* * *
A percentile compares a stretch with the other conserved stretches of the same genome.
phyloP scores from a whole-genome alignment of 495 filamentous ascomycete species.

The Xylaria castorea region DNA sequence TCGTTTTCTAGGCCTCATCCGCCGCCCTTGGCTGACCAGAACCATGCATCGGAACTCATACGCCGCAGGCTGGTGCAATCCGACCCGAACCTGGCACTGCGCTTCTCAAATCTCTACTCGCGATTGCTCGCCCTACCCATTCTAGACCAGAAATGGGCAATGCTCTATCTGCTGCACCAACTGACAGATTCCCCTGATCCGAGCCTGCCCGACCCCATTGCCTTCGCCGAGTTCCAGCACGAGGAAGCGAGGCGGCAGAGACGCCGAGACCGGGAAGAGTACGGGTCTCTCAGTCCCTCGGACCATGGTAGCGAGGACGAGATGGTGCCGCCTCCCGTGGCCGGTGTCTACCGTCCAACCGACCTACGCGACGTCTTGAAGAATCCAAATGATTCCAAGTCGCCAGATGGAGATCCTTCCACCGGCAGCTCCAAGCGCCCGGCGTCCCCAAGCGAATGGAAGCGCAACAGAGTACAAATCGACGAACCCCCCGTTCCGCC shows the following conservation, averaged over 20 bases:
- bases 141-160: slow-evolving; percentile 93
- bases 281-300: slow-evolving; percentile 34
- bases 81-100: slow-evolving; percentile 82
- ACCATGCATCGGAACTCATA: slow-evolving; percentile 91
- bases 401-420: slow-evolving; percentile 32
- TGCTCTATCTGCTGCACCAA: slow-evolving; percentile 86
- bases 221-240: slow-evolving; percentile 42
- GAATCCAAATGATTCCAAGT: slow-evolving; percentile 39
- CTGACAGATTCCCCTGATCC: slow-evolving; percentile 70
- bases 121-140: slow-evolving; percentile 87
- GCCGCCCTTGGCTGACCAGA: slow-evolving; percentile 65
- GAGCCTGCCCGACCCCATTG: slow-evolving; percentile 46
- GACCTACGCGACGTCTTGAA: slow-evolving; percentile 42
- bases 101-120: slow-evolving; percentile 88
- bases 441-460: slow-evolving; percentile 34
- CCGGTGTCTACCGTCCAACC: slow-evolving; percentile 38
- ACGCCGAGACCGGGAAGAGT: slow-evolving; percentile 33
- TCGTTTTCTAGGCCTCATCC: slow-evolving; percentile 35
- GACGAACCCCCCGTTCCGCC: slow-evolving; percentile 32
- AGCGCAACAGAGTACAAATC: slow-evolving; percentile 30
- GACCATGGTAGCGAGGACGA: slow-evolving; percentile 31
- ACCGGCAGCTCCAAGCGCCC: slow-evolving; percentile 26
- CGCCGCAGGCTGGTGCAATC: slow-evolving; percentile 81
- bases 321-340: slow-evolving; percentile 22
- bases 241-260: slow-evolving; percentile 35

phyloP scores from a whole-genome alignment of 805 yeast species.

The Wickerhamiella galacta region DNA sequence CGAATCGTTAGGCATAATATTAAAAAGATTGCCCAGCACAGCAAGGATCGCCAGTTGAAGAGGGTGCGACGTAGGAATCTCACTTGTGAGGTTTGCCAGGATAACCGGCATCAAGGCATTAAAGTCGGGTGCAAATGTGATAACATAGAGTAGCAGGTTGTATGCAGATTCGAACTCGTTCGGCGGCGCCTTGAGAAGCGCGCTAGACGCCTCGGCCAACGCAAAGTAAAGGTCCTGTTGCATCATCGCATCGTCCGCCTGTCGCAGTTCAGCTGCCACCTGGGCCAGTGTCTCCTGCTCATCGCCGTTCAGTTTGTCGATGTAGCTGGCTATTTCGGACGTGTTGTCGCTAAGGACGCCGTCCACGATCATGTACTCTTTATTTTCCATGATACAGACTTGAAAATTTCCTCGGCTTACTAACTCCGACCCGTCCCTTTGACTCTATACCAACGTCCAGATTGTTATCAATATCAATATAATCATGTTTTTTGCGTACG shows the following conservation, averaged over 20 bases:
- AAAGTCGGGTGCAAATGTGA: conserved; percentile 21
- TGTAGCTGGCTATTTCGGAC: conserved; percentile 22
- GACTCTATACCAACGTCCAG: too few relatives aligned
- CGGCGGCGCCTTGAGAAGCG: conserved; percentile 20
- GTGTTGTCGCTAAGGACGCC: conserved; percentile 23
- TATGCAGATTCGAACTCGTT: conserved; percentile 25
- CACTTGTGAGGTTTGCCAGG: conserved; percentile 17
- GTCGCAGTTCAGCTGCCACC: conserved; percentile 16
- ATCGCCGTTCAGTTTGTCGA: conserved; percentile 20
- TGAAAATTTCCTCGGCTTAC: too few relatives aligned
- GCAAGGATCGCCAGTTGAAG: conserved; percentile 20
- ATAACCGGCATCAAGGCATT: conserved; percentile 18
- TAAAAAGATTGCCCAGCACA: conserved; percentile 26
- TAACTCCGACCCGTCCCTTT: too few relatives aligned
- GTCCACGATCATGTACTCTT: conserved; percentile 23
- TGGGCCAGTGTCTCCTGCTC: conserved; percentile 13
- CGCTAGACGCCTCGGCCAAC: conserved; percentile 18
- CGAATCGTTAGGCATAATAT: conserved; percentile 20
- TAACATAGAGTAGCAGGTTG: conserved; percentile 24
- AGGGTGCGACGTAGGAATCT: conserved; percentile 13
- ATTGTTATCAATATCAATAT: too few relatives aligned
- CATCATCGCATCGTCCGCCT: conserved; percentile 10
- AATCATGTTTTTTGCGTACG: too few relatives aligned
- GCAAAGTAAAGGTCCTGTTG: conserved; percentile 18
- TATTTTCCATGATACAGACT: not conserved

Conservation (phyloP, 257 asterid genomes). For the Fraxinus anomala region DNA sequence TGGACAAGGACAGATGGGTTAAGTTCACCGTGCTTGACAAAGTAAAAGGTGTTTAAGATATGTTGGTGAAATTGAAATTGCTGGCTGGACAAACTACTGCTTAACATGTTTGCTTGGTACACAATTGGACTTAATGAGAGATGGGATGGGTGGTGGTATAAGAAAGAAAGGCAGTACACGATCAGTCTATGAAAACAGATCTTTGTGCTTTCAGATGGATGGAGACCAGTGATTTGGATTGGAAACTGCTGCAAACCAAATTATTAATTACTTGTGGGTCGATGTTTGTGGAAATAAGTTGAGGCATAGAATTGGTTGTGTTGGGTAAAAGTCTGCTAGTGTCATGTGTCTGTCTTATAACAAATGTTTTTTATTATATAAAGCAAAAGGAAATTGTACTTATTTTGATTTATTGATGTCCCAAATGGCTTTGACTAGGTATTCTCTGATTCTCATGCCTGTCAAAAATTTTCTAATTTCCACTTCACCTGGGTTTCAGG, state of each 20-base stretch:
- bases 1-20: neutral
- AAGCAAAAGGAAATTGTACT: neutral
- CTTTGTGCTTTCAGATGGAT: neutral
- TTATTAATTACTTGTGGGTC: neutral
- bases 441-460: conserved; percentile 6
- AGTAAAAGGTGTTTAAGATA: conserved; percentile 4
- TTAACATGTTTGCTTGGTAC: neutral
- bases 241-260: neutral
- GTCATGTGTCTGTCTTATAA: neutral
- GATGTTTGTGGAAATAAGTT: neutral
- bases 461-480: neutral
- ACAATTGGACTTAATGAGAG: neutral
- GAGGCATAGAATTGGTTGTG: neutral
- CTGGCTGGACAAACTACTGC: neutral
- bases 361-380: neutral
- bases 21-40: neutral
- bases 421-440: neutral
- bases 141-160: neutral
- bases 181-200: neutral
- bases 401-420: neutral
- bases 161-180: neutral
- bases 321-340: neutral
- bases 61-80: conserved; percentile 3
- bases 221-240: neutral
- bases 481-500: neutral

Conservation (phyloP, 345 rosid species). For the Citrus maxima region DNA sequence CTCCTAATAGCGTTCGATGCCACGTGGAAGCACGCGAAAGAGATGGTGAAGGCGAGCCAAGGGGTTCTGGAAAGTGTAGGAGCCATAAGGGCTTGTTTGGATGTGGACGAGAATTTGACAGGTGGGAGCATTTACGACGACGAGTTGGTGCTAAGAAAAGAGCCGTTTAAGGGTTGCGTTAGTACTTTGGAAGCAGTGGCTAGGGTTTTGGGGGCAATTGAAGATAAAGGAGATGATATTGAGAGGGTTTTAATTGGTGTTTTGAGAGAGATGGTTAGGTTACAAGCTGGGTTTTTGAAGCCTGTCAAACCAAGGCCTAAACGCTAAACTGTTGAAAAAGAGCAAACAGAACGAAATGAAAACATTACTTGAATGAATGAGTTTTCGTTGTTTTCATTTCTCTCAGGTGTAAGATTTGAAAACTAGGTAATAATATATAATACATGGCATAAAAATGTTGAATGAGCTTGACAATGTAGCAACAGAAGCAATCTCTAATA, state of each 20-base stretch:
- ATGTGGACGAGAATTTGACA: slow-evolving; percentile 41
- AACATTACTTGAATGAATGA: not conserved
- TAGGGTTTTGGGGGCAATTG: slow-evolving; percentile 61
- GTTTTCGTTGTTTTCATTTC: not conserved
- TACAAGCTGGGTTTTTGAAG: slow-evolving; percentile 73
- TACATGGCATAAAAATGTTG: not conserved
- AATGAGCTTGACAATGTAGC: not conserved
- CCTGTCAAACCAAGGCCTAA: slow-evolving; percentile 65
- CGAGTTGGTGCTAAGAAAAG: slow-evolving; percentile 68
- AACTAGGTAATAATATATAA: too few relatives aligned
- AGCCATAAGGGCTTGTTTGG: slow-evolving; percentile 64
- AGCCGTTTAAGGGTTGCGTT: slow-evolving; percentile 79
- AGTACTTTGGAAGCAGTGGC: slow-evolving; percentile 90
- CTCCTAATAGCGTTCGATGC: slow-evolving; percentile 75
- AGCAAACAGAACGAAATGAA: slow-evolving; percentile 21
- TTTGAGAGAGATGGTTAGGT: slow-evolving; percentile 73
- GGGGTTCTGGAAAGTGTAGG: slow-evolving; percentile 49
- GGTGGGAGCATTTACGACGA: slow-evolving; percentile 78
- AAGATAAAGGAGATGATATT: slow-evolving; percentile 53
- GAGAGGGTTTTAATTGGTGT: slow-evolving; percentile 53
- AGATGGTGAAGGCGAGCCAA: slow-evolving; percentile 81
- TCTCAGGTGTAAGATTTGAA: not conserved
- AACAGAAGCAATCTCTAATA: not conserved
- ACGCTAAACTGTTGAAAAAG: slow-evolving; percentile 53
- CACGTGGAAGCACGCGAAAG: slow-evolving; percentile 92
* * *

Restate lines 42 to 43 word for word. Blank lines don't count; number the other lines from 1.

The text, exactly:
- ATAACCGGCATCAAGGCATT: conserved; percentile 18
- TAAAAAGATTGCCCAGCACA: conserved; percentile 26